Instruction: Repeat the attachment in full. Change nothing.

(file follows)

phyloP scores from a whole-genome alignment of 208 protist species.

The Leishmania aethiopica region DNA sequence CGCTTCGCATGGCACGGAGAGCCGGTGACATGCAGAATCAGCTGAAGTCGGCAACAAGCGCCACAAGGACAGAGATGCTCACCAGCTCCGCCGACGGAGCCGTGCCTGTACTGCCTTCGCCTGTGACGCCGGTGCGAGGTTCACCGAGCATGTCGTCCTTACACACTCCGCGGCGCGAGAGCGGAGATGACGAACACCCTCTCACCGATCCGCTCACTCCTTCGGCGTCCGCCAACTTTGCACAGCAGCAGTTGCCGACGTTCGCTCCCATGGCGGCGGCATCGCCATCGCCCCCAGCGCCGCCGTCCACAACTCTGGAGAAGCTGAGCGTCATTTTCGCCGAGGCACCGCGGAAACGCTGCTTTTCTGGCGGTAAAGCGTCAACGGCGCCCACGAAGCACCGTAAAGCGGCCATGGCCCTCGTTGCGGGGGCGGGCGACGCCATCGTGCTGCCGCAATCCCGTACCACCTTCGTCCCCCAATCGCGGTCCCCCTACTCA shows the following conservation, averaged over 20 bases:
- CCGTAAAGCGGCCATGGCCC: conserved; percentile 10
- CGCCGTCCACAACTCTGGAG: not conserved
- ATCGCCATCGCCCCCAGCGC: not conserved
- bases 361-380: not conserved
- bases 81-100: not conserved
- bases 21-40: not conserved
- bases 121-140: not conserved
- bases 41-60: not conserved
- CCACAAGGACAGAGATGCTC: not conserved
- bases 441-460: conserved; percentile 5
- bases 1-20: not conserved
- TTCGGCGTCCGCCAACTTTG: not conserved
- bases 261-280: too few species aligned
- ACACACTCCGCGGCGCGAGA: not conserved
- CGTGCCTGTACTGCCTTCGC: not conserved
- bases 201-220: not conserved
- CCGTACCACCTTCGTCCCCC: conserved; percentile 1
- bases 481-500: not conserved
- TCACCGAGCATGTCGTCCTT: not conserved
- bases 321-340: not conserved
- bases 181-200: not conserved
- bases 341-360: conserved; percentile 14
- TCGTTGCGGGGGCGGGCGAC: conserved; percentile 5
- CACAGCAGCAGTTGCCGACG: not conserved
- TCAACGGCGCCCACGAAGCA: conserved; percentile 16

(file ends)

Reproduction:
phyloP scores from a whole-genome alignment of 208 protist species.

The Leishmania aethiopica region DNA sequence CGCTTCGCATGGCACGGAGAGCCGGTGACATGCAGAATCAGCTGAAGTCGGCAACAAGCGCCACAAGGACAGAGATGCTCACCAGCTCCGCCGACGGAGCCGTGCCTGTACTGCCTTCGCCTGTGACGCCGGTGCGAGGTTCACCGAGCATGTCGTCCTTACACACTCCGCGGCGCGAGAGCGGAGATGACGAACACCCTCTCACCGATCCGCTCACTCCTTCGGCGTCCGCCAACTTTGCACAGCAGCAGTTGCCGACGTTCGCTCCCATGGCGGCGGCATCGCCATCGCCCCCAGCGCCGCCGTCCACAACTCTGGAGAAGCTGAGCGTCATTTTCGCCGAGGCACCGCGGAAACGCTGCTTTTCTGGCGGTAAAGCGTCAACGGCGCCCACGAAGCACCGTAAAGCGGCCATGGCCCTCGTTGCGGGGGCGGGCGACGCCATCGTGCTGCCGCAATCCCGTACCACCTTCGTCCCCCAATCGCGGTCCCCCTACTCA shows the following conservation, averaged over 20 bases:
- CCGTAAAGCGGCCATGGCCC: conserved; percentile 10
- CGCCGTCCACAACTCTGGAG: not conserved
- ATCGCCATCGCCCCCAGCGC: not conserved
- bases 361-380: not conserved
- bases 81-100: not conserved
- bases 21-40: not conserved
- bases 121-140: not conserved
- bases 41-60: not conserved
- CCACAAGGACAGAGATGCTC: not conserved
- bases 441-460: conserved; percentile 5
- bases 1-20: not conserved
- TTCGGCGTCCGCCAACTTTG: not conserved
- bases 261-280: too few species aligned
- ACACACTCCGCGGCGCGAGA: not conserved
- CGTGCCTGTACTGCCTTCGC: not conserved
- bases 201-220: not conserved
- CCGTACCACCTTCGTCCCCC: conserved; percentile 1
- bases 481-500: not conserved
- TCACCGAGCATGTCGTCCTT: not conserved
- bases 321-340: not conserved
- bases 181-200: not conserved
- bases 341-360: conserved; percentile 14
- TCGTTGCGGGGGCGGGCGAC: conserved; percentile 5
- CACAGCAGCAGTTGCCGACG: not conserved
- TCAACGGCGCCCACGAAGCA: conserved; percentile 16